If you are longing to learn more about the mysteries of the WisCard search no further. Check out a list of FAQs on the WisCard website.

How to Successfully Struggle Through Finals

Finals week is creeping up ever so quickly, but if you haven’t started thinking about them yet you’re in good company. My first year on campus I tried to “just wing” finals week. ‘Cause you know, how different could it really be from high school?

Please, don’t take the same approach. Adding even just a little bit of structure can really help keep you sane and focused. On this post I will be rambling about how you can successfully struggle right on through finals week and come out unscathed, but it might involve *gasp* studying.

1. Check each of your classes’ syllabi (yes, it’s right I looked) and write down the date and time of the final in your planner or on your calendar.

indy jones

This should be done about a month before finals week, so do it right now! Don’t worry, just leave this tab up and come back to read the rest later. But really, simply writing down and visually being able to see how close or far apart all of your exams are is super helpful to structure out your time.

Another good reason to do this early is because you can ask your professor to reschedule an exam if you have three or more within 24 hours, and it helps your case the sooner you notify them there is a problem (trust me).

2. Write down in your planner/calendar when you will be studying for what exams.


If it works out, I like to allow for whole days to be dedicated to studying for one class. Jumping between two or more subjects when it isn’t necessary makes me lose focus.

It may be different for you though. Think about how you best study and write down on what day and time period you will be studying. Writing it down in advance does wonders for your motivation when it comes time to actually get up and go to the library.

3. Know where you stand (or don’t) in your classes.

donald duck

Either calculate your current grade or ask your professor/TA to do so for you. Know what you need to earn on the final in order to get a grade you’re satisfied with in the class. More times than not, knowing what I need to score on the final exam has made me a little less stressed and has given me more motivation to achieve it.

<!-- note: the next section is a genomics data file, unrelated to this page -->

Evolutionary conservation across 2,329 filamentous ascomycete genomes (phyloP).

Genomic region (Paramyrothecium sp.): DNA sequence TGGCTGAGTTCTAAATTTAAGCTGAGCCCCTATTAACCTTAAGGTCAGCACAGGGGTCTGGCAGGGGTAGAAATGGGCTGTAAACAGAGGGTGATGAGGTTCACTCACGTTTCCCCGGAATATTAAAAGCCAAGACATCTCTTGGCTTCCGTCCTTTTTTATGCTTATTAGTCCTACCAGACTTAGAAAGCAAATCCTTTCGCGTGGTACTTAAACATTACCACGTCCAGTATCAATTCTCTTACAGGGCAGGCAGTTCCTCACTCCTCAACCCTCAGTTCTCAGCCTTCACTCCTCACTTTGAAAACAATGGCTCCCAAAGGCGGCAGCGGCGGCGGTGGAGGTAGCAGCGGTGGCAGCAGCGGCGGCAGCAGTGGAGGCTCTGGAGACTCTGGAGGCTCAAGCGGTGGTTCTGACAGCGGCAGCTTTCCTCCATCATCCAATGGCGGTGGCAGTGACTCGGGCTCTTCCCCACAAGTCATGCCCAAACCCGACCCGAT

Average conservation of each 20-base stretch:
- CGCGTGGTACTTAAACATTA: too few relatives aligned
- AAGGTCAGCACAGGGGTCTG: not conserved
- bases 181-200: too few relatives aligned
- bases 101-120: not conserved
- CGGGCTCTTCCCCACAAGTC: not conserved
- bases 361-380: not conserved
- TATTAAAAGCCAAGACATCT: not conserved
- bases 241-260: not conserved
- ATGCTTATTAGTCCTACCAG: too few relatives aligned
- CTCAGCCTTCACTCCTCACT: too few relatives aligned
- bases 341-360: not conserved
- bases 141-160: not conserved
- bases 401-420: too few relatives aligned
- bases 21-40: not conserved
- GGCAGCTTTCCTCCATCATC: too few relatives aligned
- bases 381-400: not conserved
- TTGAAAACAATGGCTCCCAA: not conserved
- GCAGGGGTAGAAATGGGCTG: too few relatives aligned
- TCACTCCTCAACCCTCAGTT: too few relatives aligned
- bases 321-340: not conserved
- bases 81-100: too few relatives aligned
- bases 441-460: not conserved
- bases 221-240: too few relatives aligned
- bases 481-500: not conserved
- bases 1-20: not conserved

4. Study strategically. 

communtiy study

What I mean is: consider the context of the exam to figure out how you can best study and use your time. Perhaps one final exam is worth 50% of your grade, and it’s mostly short answer/essay style questions. You may want to take more time studying and use studying methods where you practice reciting or writing out the whole answer. Maybe another final exam is worth 25%, and it consists of all multiple choice questions. In this case you may want to designate less time studying and use a studying method like flashcards.

Of course, also factor in what you need to score on your final exam to get what you want in the class.

5. Have a study buddy or two or three.

adventure time nice

Having a friend to study with can be a great reality check. They can remind you get a breath of fresh air and walk around every once in a while. You can take turns manning your table at the library during bathroom breaks and coffee runs. Plus, you can help motivate each other to get to the library in the first place.

Remember to pick the right kind of study buddy. There are some of my friends who I study great with and there are also some where we end up looking through her ex-boyfriends pictures on Facebook within fifteen minutes of sitting down. Know what friends are good study buddies, and don’t be afraid to turn down the others.

Reader Questions?

Do you have a fool-proof study tip? Have a pick-me-up library snack that never fails? Let me know, and I may include it in a future post! Feel free to comment below or tweet me @SierraLivesey.

Study Spots on Campus Explained with Emojis